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  1. #1
    Senior Member mtalinm's Avatar
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    maybe going vegan

    15 years ago my doc told me to eat vegan to lower my cholesterol. that worked, but I didn't lose any weight...probably because I wasn't exercising at the time.

    when I started bike-commuting to work a couple of years ago, for whatever reason i decided to go veggie and lost 40# over a 6-month period. eventually I missed meat and resumed flesh consumption and plateaued on weight loss. never connected the two, and maybe it's just a coincidence.

    I'm plenty fast on the flats but still slow on the hills, so I recently tried dropping #s - first with a protein shake diet and then low-carb. I found that neither of these was sustainable when doing 2 hours of exercise per day (1 hour commuting each way). I got crazy hungry and ended up not being able to stick to the plan (esp. the low-carb one).

    this weekend I read the "Engine 2 diet" which is basically a healthy-vegan (i.e., brown rice not white rice) approach and which has been adopted by LA and others. got me thinking that I should give it a try again.

    curious to hear whether anyone on this board has had good experiences with veggie/vegan diets coupled with a lot of cycling (10+ hours per week). seems like a good way to get lots of (complex) carbs. btw I certainly understand that one needs to eat legumes for protein and also use supplements for iron, etc. more curious what your weight-loss experiences have been.

    thanks all
    Trek Domane 4.5 (commute/distance), Specialized Roubaix (climber), Xootr Swift (winter/travel), Trek Soho (around town)

  2. #2
    Misfit PeaceVegan's Avatar
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    I went Vegan about 15 years ago. Currently riding about 150 miles a week and running about 24 miles a week. Am 5'10", 180 lbs, 47 years old ( but constantly get amazed replies that I look ten years younger ).

    Weight loss, in my opinion, is less about a particular diet and more about simply calories in vs out. With a Vegan diet you will stay about the same weight if the calories in vs out are roughly equal, you will gain if the "in" is higher and you will lose if the "out" is higher. What you will find with a healthy ( brown rice, grains, legumes, fresh fruit and vegetables ) Vegan diet is that you will feel better, recover better and look better while simultaneously causing no pain and suffering to other animals ( win/win ).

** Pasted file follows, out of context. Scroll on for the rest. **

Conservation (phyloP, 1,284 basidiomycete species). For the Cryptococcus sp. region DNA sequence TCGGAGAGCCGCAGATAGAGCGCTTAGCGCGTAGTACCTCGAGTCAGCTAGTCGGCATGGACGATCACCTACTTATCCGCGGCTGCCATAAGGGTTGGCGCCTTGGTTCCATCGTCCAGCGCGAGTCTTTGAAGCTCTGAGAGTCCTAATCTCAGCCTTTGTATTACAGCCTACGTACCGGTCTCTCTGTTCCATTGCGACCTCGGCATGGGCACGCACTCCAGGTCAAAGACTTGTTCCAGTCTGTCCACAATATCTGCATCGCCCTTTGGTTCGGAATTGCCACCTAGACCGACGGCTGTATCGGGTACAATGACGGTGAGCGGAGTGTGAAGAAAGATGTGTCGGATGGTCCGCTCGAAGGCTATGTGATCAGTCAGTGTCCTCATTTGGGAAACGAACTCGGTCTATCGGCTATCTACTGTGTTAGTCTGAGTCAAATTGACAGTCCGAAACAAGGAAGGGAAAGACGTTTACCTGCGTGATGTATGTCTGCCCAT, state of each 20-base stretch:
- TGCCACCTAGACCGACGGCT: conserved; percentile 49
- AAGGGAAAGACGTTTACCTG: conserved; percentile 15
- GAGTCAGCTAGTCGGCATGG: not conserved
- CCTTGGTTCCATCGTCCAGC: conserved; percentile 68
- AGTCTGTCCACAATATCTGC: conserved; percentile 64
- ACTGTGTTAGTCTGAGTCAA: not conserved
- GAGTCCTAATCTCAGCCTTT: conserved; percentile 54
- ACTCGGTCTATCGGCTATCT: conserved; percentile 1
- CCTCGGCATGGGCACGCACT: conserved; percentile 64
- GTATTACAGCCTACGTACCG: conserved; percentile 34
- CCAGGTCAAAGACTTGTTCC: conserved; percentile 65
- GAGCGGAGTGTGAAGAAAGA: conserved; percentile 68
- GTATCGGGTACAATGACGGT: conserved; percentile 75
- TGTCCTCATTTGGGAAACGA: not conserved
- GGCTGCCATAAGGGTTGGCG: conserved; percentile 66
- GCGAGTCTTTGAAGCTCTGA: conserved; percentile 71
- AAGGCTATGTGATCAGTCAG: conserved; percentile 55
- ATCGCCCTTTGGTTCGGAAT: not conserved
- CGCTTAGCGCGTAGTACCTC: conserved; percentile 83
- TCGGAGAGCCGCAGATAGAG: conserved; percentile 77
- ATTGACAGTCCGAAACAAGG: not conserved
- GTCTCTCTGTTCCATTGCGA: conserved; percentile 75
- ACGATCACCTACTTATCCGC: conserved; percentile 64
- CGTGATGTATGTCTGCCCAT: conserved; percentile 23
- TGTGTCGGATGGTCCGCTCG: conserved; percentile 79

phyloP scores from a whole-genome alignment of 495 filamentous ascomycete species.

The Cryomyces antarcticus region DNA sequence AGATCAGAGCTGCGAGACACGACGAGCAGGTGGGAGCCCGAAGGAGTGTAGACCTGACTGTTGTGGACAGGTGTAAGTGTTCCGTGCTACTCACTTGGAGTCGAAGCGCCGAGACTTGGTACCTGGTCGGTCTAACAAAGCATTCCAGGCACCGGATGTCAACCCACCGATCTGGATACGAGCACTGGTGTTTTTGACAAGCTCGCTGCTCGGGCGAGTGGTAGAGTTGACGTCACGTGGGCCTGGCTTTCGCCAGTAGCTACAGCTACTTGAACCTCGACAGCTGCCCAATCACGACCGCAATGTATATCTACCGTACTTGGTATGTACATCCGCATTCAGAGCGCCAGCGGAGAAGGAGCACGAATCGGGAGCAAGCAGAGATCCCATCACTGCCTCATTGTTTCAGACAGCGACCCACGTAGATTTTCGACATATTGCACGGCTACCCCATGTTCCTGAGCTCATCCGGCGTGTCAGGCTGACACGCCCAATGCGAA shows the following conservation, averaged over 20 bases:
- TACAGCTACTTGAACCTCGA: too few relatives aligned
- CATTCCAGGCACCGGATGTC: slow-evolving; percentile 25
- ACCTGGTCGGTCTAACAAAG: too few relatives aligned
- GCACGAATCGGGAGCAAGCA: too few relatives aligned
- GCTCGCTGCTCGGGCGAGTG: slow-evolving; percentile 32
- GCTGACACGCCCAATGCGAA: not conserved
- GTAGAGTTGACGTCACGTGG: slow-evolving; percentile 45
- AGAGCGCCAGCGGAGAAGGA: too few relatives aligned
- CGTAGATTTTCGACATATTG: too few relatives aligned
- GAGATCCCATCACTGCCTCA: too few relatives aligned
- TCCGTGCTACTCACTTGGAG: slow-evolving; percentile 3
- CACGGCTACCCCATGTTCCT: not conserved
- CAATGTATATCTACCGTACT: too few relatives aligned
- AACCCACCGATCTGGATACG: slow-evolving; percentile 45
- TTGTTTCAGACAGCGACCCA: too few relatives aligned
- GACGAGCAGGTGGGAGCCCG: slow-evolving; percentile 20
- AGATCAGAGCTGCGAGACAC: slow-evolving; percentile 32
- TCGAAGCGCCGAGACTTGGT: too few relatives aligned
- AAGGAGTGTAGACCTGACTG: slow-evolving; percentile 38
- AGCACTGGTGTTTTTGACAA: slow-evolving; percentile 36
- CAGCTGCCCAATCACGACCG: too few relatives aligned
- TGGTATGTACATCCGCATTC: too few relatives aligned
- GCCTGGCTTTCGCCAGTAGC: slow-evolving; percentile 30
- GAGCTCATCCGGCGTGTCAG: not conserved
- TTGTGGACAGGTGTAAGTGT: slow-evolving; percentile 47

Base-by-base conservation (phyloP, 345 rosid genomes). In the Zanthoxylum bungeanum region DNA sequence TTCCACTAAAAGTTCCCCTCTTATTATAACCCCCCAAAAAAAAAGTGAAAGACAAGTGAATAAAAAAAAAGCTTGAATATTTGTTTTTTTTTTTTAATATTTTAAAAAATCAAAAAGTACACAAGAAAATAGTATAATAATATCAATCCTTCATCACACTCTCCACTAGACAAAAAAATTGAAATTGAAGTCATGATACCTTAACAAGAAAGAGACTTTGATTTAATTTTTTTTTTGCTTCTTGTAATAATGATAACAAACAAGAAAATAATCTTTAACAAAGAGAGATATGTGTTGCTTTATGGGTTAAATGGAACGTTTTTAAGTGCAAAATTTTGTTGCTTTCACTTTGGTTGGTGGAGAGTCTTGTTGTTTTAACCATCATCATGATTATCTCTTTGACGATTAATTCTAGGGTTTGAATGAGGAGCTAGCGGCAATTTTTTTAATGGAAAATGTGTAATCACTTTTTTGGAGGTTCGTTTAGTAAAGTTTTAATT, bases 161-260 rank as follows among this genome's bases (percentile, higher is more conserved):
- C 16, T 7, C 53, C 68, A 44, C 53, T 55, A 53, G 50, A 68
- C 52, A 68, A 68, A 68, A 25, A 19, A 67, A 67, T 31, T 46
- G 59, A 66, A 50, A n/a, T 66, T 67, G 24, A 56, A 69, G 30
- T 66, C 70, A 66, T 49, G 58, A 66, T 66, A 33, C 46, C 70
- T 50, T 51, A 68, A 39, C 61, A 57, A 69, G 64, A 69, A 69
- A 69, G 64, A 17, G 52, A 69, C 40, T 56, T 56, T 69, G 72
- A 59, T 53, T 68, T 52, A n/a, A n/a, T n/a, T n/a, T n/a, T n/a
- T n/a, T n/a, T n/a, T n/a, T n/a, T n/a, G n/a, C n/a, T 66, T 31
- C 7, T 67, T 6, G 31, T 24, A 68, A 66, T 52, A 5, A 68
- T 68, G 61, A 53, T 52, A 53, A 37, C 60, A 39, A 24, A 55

Last edited by PeaceVegan; 04-22-12 at 07:06 PM. Reason: spelling

  3. #3
    Climbers Apprentice vesteroid's Avatar
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    Pv,

    I have to admit, what you are doing fascinates me. It's my goal to get to what you listed as your exercise regime. I have the running up to that point, I have no idea how I could maintain that amount of running and add 150 miles of biking.

    All that and a vegan diet too? Wow.

  4. #4
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    There is no such thing as a meat free diet. I had a friend from India that always kidded his non animal eating friends by saying that they were eating microscopic animals with every bite of vegetables. He would even try to get them to look through a microscope at what they were eating.

    Imagine eating all those animals alive. Embrace the fact that we are predators and have canine teeth.

    My thinking is that a vegetarian diet is a good diet. But like others have mentioned you will need to make sure that you get the minerals and protein that you need. Also I don't think that you will lose weight by eating french fries and watching tv. Most people have to keep the calories down and exercise with some hunger involved.

  5. #5
    Senior Member Big Pete 1982's Avatar
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    Funny, i've lost 40 pounds by adding more chicken and dairy products and cutting crap food and beverages. Personally, I agree with the calories in/out theory. Eat whatever you want. If it's crappy high calorie food, you will have to work pretty hard to burn it off. Also, if your vegan intentions are due to not wanting to harm animals, more power to you. I can respect that. If it's because you think it's healthier? Well, my diet doesn't require taking supplements to compensate for the foods I can't eat.

  6. #6
    Just Keep Pedaling Beachgrad05's Avatar
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    To OP:

    Check out the movie Forks Over Knives (you can stream it on Netflix). I have a friend that works for Engine 2. She reversed her diabetes, lost over 200 lbs and she is no longer on any medications and her cholesterol is under 150. I am working toward going Vegan....she was kind enough to send me two books with easy recipes from the Happy Herbivore.
    Last edited by Beachgrad05; 04-23-12 at 02:10 PM. Reason: needed to add something
    http://www.tofighthiv.org/site/TR/Events/AIDSLifeCycleCenter?px=2914622&pg=personal&fr_id=1770

  7. #7